ABSTRACT Objectives: Oral biofilms are complex and contain various microorganisms including bacteria and fungi. Streptococcus gordonii, one of the pioneer oral plaque bacteria, and Candida albicans, the most abundant oral pathogenic fungus, are known to interact with each other. Past studies have shown that S. gordonii binds to hyphae of C. albicans forming a corncob-like structure. However, the exact mechanisms and outcomes of their interactions are not clearly understood. The aim of this study was to demonstrate that C. albicans and S. gordonii confer antimicrobial resistance to one another when grown in co-culture. Methods: C. albicans and S. gordonii were grown in a specially prepared pH adjusted synthetic minimal media [Yeast Nitrogen Base (YNB) + Tryptic Soy Broth Yeast Extract (TSBY)] with and without the antibacterial agent, ampicillin, for 2, 4, 6 and 8 h. The cultures were then filtered to eliminate C. albicans and the resulting filtrate was then plated on TSBY agar and S. gordonii colonies were counted. Similarly, C. albicans and S. gordonii were also grown in co-culture with caspofungin (antifungal agent) for 2, 4, 6 and 8 h. These cultures were plated on YNB agar with ampicillin and the resulting C. albicans colonies were counted. Proteomic analysis of secreted protein resulting from the co-cultures was performed using SDS-PAGE analysis, silver staining, and mass spectrometric analysis. Cell morphology of single and co-cultures were viewed utilizing light microscopy. Results: Growth of S. gordonii in the presence of C. albicans in medium with ampicillin was significantly greater (p<0.05) at 4 and 6 h as compared to growth without C. albicans. In culture medium with caspofungin, however, there was no significant growth of C. albicans even when S. gordonii was present. Proteomic and mass spectrometric analysis revealed differentially secreted proteins in the co-cultures as compared to single cultures. Hyphae formation was detected when C. albicans was grown with S. gordonii but not when grown in single culture. However, there was no evidence of “corncob” formation under these conditions. Conclusion: These data suggest that C. albicans is able to protect S. gordonii from ampicillin-dependent killing and may confer ampicillin resistance. However, S. gordonii does not protect C. albicans from antifungal killing. S. gordonii induces a morphological change in C. albicans from yeast to hyphae. Differentially secreted proteins may be playing a role in the interaction between C. albicans and S. gordonii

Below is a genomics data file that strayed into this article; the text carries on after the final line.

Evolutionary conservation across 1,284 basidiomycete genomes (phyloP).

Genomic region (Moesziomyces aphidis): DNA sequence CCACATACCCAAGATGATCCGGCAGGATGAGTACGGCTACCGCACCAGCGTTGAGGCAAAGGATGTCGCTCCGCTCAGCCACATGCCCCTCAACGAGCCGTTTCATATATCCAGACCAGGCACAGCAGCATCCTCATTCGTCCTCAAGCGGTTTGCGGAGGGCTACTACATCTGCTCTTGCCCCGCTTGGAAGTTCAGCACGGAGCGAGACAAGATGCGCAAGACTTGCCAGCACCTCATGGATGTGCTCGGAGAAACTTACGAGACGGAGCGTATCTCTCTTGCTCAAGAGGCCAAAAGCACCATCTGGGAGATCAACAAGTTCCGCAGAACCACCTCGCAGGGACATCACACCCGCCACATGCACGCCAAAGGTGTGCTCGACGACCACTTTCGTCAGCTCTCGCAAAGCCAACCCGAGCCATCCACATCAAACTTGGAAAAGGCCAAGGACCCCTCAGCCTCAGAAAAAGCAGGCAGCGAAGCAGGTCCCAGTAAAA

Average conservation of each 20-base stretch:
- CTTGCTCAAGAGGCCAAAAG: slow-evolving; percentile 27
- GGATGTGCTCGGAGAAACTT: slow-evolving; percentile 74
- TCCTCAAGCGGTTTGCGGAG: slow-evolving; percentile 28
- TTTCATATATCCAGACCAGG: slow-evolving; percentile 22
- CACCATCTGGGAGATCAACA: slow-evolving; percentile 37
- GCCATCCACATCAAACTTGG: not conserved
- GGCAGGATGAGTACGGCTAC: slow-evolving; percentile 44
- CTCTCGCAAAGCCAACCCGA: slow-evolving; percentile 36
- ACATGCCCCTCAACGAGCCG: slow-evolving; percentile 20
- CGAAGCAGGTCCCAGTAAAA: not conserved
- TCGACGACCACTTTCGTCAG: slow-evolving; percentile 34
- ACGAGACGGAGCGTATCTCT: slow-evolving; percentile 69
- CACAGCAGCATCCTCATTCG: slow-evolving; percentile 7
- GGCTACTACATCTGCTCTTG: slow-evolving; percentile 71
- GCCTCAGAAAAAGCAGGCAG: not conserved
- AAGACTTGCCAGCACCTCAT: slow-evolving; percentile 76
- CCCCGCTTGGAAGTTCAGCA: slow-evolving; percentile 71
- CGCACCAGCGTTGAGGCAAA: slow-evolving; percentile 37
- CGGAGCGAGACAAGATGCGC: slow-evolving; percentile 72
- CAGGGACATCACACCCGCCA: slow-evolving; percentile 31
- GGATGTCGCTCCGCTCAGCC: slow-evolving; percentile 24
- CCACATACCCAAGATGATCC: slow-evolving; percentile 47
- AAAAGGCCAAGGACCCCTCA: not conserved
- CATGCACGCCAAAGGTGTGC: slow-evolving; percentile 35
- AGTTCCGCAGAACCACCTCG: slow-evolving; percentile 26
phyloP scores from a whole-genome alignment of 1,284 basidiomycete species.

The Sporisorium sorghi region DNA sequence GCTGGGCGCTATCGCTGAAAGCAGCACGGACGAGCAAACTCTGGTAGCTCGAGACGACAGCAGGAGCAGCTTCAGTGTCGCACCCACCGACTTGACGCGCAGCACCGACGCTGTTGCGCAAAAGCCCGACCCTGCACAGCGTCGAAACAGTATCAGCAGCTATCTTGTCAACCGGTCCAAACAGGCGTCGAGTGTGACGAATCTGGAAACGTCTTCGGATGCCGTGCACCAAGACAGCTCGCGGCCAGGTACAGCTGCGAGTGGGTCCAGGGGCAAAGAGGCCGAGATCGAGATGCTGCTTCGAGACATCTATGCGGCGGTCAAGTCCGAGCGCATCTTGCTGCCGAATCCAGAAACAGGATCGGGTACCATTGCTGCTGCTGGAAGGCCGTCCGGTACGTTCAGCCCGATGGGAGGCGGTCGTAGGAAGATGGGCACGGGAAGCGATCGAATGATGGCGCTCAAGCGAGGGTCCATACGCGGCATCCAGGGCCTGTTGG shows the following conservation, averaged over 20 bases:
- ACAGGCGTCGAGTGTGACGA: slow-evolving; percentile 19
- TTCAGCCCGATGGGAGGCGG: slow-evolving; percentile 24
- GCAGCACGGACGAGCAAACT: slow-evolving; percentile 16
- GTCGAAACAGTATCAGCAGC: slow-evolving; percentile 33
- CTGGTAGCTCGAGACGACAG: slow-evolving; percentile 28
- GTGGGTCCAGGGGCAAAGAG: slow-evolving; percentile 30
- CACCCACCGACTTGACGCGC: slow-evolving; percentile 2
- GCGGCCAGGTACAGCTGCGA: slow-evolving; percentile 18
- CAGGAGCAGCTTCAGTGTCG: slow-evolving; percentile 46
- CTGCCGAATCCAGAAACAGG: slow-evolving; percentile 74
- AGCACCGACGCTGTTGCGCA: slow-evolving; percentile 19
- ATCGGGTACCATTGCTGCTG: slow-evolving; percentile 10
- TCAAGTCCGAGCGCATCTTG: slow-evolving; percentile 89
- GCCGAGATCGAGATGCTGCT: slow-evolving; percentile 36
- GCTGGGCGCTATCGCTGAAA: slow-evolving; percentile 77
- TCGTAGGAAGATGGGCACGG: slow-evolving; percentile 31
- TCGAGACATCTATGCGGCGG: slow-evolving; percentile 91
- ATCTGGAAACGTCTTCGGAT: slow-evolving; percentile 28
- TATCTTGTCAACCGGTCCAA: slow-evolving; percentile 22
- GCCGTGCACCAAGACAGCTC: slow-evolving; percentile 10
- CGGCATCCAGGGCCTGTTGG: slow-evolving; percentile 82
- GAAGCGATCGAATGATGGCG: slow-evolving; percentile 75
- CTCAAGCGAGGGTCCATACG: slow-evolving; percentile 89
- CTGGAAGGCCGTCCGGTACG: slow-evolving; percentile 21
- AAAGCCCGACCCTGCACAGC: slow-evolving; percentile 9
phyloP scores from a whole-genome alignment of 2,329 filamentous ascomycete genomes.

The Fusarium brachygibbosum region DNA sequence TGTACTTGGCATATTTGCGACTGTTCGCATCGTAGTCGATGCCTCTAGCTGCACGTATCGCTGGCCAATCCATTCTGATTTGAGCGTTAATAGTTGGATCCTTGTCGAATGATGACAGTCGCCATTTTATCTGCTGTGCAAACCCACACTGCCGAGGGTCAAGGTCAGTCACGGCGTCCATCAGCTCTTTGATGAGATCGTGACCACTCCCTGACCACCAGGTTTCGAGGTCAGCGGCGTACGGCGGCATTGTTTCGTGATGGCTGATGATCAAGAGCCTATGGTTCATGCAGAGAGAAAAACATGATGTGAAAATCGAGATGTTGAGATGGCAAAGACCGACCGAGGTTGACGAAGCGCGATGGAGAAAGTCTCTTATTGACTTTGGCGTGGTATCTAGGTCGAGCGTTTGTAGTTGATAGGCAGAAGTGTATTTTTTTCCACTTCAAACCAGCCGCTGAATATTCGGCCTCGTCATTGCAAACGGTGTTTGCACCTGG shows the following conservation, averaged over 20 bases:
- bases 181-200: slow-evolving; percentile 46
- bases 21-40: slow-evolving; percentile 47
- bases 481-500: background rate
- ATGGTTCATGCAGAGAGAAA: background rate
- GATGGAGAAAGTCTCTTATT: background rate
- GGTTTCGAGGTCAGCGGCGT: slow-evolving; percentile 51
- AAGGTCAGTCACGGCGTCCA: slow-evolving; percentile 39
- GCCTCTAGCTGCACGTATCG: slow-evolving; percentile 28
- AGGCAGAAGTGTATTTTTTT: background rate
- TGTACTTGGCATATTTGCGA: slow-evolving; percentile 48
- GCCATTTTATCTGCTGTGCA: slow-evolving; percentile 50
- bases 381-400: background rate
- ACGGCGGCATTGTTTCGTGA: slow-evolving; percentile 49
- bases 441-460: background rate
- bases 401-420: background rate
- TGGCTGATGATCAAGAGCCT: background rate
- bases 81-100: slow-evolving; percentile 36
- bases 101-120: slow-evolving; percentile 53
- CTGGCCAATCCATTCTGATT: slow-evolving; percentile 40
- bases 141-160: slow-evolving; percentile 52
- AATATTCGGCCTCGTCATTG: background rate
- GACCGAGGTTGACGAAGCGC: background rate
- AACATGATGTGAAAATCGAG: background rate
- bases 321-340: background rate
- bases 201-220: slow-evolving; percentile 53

|Commitee:||Free, Stephen, Haase, Elaine|
|School:||State University of New York at Buffalo|
|School Location:||United States -- New York|
|Source:||MAI 55/05M(E), Masters Abstracts International|
|Subjects:||Biology, Microbiology, Dentistry|
|Keywords:||Antibiotic, Candida, Gordonii, Proteomic, Resistance, Streptococcus|
Copyright in each Dissertation and Thesis is retained by the author. All Rights Reserved
The supplemental file or files you are about to download were provided to ProQuest by the author as part of a
dissertation or thesis. The supplemental files are provided "AS IS" without warranty. ProQuest is not responsible for the
content, format or impact on the supplemental file(s) on our system. in some cases, the file type may be unknown or
may be a .exe file. We recommend caution as you open such files.
Copyright of the original materials contained in the supplemental file is retained by the author and your access to the
supplemental files is subject to the ProQuest Terms and Conditions of use.
Depending on the size of the file(s) you are downloading, the system may take some time to download them. Please be